Date of Completion

2017

Document Type

Honors College Thesis

Department

Political Science

Type of Thesis

Honors College, College of Arts and Science Honors

First Advisor

Michele Commercio

Keywords

Kyrgyzstan, Corruption, Central Asia, Soviet Union, Post-Soviet, Legacies

Abstract

This thesis argues that corruption has become more pervasive in Kyrgyzstan following the collapse of the USSR. The Soviet Union maintained an extensive bureaucracy and powerful communist party, both of which closely regulated private and public life, penetrating citizens’ daily lives unlike any government in the West. Despite this, informal exchanges (blat) were tolerated to a degree, and were common throughout the Soviet states. The collapse of communism removed bureaucratic safeguards and introduced new economic, political, and social instability. The resulting political vacuum and economic transition has caused corruption to become more common and indeed necessary. Informal exchanges, or what we in the West might perceive as corruption, provide what a flawed system cannot, are inspired by similar Soviet practices, and are still common in Kyrgyzstan.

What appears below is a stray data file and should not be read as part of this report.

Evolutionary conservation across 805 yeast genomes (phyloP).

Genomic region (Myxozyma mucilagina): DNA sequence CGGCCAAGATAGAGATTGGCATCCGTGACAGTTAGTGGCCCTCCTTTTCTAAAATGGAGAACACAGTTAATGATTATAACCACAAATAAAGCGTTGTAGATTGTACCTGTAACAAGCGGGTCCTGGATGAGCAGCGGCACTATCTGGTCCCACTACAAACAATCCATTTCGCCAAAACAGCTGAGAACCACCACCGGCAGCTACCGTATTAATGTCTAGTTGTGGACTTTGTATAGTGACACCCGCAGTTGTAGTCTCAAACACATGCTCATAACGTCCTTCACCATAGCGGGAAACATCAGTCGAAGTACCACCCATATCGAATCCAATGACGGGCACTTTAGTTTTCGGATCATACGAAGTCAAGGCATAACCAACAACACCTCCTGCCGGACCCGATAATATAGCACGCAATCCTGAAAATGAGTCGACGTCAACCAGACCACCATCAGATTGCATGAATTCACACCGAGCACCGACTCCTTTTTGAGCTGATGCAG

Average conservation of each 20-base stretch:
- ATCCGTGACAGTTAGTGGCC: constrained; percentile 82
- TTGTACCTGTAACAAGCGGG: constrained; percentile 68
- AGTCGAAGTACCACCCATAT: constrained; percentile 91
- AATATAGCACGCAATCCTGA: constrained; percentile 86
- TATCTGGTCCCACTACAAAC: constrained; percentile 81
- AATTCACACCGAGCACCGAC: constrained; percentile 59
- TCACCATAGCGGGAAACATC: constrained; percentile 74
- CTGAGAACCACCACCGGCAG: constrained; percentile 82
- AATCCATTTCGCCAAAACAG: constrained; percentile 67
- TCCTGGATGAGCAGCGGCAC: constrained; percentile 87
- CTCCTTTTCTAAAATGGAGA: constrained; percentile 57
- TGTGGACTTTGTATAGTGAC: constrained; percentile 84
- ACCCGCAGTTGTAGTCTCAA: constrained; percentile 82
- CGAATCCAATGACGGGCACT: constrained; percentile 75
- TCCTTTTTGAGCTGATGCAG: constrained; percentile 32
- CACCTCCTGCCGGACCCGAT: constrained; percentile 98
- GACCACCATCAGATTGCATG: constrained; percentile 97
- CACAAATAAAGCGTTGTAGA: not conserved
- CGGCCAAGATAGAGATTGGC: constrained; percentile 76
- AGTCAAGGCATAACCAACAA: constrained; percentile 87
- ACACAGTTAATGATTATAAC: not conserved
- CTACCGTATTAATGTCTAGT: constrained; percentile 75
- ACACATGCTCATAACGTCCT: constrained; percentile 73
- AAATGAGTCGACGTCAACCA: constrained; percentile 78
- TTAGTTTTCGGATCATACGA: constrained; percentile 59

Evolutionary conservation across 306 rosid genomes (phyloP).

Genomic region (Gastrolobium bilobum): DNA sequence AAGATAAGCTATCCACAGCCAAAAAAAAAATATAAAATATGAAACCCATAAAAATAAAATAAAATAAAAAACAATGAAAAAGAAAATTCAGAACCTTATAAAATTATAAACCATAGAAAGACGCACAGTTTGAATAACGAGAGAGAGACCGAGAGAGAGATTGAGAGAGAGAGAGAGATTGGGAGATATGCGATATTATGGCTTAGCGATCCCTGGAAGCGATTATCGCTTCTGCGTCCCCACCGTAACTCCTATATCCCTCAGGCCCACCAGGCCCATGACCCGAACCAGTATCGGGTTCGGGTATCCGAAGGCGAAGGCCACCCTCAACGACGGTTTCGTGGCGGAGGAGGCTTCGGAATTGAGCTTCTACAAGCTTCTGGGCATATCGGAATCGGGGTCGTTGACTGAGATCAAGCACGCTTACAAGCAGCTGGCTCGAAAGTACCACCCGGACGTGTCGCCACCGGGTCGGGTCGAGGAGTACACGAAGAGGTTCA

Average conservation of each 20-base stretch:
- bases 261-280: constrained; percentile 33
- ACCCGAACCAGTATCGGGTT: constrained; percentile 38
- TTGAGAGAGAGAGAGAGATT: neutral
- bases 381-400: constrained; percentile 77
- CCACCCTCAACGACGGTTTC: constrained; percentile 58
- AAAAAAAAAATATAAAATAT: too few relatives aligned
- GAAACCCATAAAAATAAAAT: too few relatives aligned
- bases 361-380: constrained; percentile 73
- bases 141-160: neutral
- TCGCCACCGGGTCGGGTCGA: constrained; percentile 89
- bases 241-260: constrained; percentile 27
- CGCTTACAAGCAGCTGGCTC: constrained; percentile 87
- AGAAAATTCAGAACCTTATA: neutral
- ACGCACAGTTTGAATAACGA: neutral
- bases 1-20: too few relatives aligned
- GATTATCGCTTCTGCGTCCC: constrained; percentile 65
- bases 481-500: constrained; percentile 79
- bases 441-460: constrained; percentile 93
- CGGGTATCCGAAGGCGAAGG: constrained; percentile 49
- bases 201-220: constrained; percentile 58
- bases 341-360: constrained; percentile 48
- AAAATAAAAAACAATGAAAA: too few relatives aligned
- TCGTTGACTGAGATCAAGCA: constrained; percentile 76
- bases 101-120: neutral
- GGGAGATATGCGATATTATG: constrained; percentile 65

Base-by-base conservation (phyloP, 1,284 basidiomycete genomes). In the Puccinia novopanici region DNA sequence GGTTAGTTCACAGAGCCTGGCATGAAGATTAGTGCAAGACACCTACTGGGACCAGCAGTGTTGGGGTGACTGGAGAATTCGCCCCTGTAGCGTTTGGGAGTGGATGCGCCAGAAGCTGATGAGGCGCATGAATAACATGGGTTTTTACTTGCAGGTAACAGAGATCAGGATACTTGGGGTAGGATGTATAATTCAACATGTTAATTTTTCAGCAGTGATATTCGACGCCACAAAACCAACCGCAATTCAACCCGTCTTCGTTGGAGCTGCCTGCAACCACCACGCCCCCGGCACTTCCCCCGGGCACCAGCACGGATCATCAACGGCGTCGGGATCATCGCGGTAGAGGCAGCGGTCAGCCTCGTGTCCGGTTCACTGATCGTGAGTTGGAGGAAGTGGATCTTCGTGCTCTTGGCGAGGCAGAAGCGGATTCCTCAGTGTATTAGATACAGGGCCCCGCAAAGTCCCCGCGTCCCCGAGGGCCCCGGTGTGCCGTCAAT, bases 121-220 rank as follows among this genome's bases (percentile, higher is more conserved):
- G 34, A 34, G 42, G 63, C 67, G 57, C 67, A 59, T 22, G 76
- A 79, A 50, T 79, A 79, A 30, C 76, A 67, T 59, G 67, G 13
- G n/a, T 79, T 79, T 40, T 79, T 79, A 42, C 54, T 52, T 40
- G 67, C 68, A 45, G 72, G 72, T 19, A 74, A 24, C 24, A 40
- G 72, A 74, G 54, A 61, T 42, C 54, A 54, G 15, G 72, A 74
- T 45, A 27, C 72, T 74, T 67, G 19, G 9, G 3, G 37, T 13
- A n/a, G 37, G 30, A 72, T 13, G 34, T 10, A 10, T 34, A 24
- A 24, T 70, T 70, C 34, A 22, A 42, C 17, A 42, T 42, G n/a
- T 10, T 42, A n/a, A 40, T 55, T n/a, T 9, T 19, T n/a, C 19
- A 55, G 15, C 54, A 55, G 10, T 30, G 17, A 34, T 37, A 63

Creative Commons License

Creative Commons Attribution-Noncommercial-No Derivative Works 3.0 License
This work is licensed under a Creative Commons Attribution-Noncommercial-No Derivative Works 3.0 License.

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